I would also just note that July 2016 saw less volume loss than 7 of the last 10 years from your list above, which is quite well from a sea ice preservation perspective..


"has been an uptick instead taking the trend line back to 'just' 1 standard deviation territory:"

Uptick? wow, I am definitely not impressed. Unless this PIOMAS graph has an explanation for it which I would like to read about. Is this graph a continuation from last month? If so, wow, more ice hey???

Also PIOMAS team should already use sea ice velocity to help measure volume:


The compaction from mini dipoles can only make things worse.


My own hope is that the current placement of HP and LP will continue compacting the ice towards the CAA and north of Greenland, as this could leave a larger surface open for new sea ice to form, overall with potential positive impact on sea ice volume gain in the fall.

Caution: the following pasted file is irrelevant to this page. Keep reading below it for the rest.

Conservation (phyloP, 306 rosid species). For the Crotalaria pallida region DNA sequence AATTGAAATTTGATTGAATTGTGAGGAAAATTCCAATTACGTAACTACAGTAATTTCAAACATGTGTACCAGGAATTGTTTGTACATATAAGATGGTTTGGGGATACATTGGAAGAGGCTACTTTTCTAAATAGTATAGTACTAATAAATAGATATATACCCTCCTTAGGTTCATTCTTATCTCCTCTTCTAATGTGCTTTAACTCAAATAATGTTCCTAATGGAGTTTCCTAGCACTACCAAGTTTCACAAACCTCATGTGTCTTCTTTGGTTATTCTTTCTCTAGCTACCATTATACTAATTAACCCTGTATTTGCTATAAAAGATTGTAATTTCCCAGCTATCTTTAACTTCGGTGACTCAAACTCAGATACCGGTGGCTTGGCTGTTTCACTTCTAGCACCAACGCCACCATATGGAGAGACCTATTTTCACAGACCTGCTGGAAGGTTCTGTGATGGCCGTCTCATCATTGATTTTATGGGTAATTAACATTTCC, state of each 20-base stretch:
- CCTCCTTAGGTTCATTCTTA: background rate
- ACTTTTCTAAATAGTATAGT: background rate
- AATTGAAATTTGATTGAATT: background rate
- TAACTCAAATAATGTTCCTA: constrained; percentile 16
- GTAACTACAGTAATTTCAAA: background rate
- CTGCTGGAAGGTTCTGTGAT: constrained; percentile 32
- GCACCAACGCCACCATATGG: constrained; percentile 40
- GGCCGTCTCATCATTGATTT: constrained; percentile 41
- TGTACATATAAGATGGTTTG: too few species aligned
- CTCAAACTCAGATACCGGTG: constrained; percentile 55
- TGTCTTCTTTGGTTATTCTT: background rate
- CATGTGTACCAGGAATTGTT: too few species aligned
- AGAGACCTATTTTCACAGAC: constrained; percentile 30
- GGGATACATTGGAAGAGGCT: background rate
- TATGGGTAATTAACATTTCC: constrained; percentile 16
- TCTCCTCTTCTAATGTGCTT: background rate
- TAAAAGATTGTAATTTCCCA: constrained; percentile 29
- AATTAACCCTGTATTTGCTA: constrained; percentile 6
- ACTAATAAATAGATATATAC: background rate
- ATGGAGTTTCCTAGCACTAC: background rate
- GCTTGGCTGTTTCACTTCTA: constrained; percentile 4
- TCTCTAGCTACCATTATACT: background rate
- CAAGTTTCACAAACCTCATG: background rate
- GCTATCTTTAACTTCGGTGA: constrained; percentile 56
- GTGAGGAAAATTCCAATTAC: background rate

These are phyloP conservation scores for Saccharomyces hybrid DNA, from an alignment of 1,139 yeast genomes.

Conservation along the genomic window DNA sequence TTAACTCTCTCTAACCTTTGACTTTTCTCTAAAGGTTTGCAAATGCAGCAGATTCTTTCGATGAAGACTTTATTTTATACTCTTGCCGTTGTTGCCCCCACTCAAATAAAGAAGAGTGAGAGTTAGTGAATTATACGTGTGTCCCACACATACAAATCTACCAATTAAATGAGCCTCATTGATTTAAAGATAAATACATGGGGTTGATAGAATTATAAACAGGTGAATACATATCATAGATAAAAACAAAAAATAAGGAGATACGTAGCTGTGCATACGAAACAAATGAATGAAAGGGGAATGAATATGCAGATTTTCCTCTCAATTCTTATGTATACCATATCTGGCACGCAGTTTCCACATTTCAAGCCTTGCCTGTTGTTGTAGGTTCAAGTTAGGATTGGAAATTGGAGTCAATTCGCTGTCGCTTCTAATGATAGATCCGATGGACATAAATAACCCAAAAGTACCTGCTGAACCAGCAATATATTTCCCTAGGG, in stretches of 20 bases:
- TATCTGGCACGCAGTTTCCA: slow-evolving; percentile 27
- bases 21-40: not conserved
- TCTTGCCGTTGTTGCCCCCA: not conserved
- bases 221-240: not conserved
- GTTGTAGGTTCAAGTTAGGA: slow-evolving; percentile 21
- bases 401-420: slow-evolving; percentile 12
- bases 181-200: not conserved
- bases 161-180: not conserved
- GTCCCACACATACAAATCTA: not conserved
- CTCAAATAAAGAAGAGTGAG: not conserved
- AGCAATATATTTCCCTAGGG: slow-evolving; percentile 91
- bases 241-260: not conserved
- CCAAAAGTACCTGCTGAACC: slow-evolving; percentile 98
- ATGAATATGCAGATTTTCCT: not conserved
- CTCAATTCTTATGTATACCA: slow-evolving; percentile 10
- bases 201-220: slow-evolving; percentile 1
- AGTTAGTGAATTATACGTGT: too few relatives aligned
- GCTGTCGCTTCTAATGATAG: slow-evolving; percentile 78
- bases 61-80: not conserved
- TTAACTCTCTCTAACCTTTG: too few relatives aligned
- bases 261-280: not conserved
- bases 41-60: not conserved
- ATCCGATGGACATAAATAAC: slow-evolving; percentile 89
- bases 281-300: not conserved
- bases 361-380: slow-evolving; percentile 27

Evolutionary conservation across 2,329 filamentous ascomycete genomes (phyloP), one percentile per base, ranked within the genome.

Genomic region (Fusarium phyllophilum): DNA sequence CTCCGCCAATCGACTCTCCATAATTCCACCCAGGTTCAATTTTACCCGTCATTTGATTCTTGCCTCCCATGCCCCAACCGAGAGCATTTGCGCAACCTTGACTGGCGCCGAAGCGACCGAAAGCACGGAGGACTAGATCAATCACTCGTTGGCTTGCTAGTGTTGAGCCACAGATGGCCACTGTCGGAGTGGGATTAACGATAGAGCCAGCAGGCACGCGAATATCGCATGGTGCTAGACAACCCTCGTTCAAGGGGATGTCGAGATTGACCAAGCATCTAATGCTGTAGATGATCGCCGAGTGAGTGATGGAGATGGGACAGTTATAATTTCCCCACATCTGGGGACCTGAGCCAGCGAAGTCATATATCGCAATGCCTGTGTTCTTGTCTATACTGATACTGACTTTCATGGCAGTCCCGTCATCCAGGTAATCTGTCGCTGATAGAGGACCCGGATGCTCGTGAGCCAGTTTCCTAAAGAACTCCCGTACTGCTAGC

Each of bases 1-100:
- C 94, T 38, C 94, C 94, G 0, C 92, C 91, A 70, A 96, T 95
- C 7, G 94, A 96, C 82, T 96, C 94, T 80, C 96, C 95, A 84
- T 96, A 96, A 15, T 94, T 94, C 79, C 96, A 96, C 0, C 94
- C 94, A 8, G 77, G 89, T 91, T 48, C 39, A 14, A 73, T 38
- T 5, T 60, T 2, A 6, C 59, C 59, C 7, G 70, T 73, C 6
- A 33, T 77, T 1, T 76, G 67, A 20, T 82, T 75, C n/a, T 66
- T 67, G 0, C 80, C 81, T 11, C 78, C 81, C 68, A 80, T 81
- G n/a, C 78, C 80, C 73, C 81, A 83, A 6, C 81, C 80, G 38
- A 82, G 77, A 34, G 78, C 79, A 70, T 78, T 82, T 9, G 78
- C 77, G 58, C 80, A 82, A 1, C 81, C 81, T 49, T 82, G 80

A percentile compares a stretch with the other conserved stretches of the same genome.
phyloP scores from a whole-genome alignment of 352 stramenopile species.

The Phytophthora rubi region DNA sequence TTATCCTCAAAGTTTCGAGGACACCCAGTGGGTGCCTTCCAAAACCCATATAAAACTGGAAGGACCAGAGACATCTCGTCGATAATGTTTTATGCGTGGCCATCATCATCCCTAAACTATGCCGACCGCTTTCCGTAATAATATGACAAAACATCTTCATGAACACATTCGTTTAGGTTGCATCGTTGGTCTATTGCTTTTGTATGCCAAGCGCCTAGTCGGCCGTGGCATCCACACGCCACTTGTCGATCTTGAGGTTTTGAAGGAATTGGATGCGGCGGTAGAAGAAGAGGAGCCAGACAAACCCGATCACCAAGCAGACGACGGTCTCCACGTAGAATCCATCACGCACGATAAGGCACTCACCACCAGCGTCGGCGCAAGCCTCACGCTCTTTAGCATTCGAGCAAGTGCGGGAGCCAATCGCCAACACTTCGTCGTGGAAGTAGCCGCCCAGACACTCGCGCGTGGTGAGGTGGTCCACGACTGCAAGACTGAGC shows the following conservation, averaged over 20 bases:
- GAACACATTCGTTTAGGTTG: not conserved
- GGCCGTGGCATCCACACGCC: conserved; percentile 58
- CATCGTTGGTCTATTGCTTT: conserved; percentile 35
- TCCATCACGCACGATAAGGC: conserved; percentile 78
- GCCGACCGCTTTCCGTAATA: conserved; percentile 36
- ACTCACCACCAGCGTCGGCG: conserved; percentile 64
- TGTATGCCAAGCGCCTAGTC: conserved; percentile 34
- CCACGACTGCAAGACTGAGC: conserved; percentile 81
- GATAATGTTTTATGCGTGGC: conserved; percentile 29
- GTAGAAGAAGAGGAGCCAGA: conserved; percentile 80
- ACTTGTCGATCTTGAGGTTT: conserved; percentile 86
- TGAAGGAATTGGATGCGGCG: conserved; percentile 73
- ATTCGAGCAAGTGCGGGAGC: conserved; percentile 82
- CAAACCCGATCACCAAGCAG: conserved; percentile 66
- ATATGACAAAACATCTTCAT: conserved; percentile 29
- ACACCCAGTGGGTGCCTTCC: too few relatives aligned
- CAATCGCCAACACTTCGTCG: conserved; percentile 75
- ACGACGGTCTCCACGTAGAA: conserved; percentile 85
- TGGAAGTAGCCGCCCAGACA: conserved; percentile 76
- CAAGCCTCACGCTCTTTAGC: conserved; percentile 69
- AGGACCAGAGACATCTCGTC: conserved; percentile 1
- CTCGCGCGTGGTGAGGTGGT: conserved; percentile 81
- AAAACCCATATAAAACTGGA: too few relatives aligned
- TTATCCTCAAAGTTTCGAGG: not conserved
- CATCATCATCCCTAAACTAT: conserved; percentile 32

John C., I find your reasoning somehow absurd.
Currently the pattern you describe is forcing a lot of ice toward hot ocean areas. This ice is going to melt out.
Also, in a previous post you contend that the current pattern is not causing real melting but just pushing the ice together. Following this thought (right or wrong), the area you say available for new sea ice is equal to the available area should compaction not happen. With a difference: if the new sea ice is formed at the periphery rather than within the pack, it may melt faster next year.
Not sure if you fall into the "ice pushed against CAA and Greenland is protected" illusion: this ice is exported to Beaufort sea and Greenland sea as always. Its safety however depends on summer weather, which comes warmer and warmer as years pass by. That is why the Arctic is losing old ice and volume.
However, heat lost during fall is greater for a compacted ice pack. But here again the total heat loss depends much more on weather from October to April, the late-refreezing effect being a small fraction of the total heat balance. And weather comes warmer every year.